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A dark and stormy night: Engeler v State of Queensland [2017]

The decision of District Court Judge McGill SC in Engeler v State of Queensland [2017] QDC 253 starts: “It was a dark and stormy night, and the Plaintiff was travelling across Moreton Bay…"

The Plaintiff, Ms Engeler, suffered injury in the course of her employment on 18 October 2013 when she was thrown to one side in a boat struck by a wave.

Ms Engeler commenced proceedings against her employer and the operator of the boat after the primary limitation period expired.

The court did not allow Ms Engeler to continue her claim against the employer, but allowed the claim against the boat operator to continue.

Claim against the employer

Section 302(3) of the Workers’ Compensation and Rehabilitation Act 2003 (the WCRA) extends the primary limitation period to enable proceedings to be commenced 60 days after the Compulsory Conference. Therefore, the limitation period which expired on 18 October 2016 was extended until 21 July 2017.

Unfortunately, proceedings were not instituted until after that date on 28 July 2017.

Ms Engeler's solicitor (an interstate practitioner) relied upon the assertion of the solicitor acting for the boat operator that "the Plaintiff now has until 4 August 2017 to file court proceedings in this matter".

The employer’s solicitors took the point that the proceedings had been filed out of time against the employer and applied for summary judgement under Uniform Civil Procedure Rule 293.

Ms Engeler submitted that the 60 day period after the Compulsory Conference did not in fact start to run until the Written Final Offers made at the Compulsory Conference expired, which were open for a minimum of 10 business days.

The court rejected that argument and therefore Ms Engeler was not able to continue her claim against her employer.

The court specifically observed that if the Plaintiff’s solicitor was led astray by a comment made by the boat operator's solicitor, this was no basis for relief against the employer.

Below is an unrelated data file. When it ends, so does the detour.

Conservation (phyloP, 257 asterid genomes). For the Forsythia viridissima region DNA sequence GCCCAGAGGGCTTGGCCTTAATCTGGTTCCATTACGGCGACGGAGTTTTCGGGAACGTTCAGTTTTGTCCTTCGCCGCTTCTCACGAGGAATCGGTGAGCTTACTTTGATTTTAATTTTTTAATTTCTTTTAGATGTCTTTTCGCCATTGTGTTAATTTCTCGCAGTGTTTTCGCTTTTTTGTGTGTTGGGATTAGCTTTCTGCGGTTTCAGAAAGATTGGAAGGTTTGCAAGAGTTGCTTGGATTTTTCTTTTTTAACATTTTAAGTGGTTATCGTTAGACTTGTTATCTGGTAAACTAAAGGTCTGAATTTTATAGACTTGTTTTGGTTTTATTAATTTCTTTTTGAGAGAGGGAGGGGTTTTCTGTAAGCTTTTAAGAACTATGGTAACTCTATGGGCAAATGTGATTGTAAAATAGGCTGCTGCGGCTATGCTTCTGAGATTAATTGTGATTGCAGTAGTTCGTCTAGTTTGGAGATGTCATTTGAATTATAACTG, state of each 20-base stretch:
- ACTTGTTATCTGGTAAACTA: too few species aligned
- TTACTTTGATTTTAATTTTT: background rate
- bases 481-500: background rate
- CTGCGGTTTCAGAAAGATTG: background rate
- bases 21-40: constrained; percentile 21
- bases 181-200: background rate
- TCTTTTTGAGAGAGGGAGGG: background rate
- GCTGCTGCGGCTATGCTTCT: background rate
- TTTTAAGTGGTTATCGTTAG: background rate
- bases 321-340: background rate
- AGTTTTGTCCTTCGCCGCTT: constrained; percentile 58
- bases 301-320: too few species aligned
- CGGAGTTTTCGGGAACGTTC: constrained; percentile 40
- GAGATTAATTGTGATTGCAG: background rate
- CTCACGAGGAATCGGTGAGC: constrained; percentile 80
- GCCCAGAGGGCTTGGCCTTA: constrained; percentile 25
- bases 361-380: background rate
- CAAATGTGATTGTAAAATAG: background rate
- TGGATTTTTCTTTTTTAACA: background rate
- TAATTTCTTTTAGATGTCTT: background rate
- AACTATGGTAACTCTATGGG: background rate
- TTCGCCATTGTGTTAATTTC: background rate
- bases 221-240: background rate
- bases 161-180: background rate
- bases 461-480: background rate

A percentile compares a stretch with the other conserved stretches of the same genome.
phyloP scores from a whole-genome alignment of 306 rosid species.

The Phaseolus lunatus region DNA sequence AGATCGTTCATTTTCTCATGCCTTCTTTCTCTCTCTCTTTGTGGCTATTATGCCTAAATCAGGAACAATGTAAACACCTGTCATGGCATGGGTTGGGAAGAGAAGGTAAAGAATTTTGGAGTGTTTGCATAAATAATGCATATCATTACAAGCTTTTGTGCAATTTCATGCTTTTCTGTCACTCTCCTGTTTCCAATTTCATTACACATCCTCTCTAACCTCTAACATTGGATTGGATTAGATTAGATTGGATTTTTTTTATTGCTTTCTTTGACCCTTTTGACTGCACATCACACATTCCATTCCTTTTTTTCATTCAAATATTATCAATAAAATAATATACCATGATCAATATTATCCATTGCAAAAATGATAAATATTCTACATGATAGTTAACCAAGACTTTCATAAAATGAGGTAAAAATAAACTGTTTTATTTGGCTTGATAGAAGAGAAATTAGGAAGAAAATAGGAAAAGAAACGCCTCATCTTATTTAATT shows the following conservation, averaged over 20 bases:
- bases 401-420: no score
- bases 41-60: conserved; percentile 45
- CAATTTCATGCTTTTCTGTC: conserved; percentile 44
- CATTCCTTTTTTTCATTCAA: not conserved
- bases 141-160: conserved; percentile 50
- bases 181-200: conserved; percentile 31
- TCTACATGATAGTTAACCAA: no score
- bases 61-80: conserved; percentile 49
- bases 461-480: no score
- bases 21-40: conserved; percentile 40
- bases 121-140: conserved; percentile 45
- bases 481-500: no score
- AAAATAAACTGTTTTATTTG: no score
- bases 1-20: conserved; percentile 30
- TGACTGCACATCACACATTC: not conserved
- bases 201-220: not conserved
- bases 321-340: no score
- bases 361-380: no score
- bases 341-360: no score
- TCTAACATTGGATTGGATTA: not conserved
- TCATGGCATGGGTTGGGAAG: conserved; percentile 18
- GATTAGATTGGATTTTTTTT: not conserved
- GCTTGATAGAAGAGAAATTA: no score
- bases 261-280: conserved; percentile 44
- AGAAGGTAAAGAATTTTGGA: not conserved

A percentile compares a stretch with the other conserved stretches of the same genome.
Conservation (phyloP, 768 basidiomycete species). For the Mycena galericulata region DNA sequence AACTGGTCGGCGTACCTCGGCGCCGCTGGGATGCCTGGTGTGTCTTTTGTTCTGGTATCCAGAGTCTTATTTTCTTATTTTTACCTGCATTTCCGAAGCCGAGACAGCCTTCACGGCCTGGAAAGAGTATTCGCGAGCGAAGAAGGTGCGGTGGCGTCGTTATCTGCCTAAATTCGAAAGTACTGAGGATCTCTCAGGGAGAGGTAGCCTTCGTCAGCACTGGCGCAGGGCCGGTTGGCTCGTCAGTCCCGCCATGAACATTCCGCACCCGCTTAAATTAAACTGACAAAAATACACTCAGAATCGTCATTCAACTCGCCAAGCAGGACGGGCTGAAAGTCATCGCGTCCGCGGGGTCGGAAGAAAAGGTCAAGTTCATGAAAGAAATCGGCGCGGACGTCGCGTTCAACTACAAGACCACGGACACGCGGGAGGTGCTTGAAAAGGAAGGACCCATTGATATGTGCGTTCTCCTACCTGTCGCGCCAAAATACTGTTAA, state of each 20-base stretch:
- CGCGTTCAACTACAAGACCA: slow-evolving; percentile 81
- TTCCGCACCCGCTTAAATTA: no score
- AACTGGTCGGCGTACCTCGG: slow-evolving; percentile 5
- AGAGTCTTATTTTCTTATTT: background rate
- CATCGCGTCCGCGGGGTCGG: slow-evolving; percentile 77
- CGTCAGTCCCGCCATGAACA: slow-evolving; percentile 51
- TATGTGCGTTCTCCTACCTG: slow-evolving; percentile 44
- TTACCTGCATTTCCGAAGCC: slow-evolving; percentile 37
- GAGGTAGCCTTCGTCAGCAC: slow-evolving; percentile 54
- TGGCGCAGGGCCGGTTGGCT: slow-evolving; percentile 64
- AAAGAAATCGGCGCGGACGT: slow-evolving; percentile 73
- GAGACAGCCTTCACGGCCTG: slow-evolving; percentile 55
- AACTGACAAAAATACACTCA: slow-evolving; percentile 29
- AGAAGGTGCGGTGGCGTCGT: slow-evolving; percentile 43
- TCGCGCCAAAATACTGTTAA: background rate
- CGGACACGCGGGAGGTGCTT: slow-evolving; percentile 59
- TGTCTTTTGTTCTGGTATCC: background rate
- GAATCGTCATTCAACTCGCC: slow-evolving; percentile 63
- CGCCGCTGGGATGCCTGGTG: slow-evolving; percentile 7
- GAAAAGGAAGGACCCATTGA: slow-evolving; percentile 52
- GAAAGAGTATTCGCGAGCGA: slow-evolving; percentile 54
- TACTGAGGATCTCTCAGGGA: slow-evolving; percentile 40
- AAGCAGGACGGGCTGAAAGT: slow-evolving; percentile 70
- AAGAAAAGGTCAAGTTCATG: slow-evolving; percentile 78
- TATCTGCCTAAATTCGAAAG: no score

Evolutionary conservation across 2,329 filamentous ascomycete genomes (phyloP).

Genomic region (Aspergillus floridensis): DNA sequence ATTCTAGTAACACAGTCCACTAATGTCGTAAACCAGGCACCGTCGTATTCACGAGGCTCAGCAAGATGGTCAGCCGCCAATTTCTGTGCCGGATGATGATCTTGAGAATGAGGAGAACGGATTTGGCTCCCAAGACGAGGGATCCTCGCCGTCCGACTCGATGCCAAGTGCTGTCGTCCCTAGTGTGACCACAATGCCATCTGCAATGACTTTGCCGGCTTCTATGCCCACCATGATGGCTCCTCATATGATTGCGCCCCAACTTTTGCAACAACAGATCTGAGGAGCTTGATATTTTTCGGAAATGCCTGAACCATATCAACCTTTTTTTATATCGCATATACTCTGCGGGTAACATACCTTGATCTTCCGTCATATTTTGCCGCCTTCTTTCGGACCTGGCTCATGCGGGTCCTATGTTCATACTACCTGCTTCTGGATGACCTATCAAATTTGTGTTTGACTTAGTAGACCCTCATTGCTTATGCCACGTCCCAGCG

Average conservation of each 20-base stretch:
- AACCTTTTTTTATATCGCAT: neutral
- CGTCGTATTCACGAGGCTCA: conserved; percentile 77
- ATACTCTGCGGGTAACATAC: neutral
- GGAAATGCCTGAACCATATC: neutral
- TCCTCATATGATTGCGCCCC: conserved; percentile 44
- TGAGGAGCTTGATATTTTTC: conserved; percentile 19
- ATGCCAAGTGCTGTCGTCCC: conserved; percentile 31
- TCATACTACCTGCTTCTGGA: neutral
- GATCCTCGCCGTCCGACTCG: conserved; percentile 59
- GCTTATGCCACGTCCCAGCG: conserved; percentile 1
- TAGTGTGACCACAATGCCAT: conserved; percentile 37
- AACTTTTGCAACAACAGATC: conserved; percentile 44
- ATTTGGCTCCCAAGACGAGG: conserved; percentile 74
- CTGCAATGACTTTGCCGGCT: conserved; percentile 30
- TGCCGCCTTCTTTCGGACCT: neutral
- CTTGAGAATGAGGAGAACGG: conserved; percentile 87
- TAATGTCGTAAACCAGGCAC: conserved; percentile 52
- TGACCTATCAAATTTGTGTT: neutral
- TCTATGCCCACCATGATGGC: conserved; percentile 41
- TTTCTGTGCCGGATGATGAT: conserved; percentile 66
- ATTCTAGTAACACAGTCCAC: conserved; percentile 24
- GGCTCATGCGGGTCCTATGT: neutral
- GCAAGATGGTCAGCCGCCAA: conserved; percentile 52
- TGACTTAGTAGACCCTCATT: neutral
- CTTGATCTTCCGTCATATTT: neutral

Claim against the boat operator

Ms Engeler had better luck in her claim against the boat operator and allowed that claim to continue.

Ms Engeler had already received a court Order extending the limitation period to 60 days after the Compulsory Conference (much to the same effect as section 302(3) of the WCRA).

The court observed that the extension of the limitation period to bring the claim against the boat operator under the Personal Injuries Proceedings Act 2002 could be further extended and considered issues relevant to the discretion it might exercise.

Of course, the fact that Ms Engeler’s interstate solicitor was told by the boat operator’s solicitor that he had more time to file proceedings was very relevant.

The court found "had it not been for the solicitor’s mistake in the letter, and the Plaintiff’s solicitor’s reliance on it, there is no reason to think that the movement of the Plaintiff’s solicitor towards commencing a proceeding within time would have been unsuccessful.”

Viable contribution claim

The fact that the court did not allow Ms Engeler to continue with her claim against the employer may ultimately have little detrimental effect against the Ms Engeler.

The court observed that it was still open for the boat operator to claim contribution against the employer. It appears the boat operator and employer were potentially each jointly and severally liable for damages so that if Ms Engeler succeeds in her claim against the boat operator, she would nevertheless be entitled to her full quotient of damages to be paid by either or both of her employer and boat operator.

Therefore, in the end, to borrow another famous quote, the Application brought by the employer was probably "much ado about nothing".

"The content of this publication is for reference purposes only. It is current at the date of publication. This content does not constitute legal advice and should not be relied upon as such. Legal advice about your specific circumstances should always be obtained before taking any action based on this publication."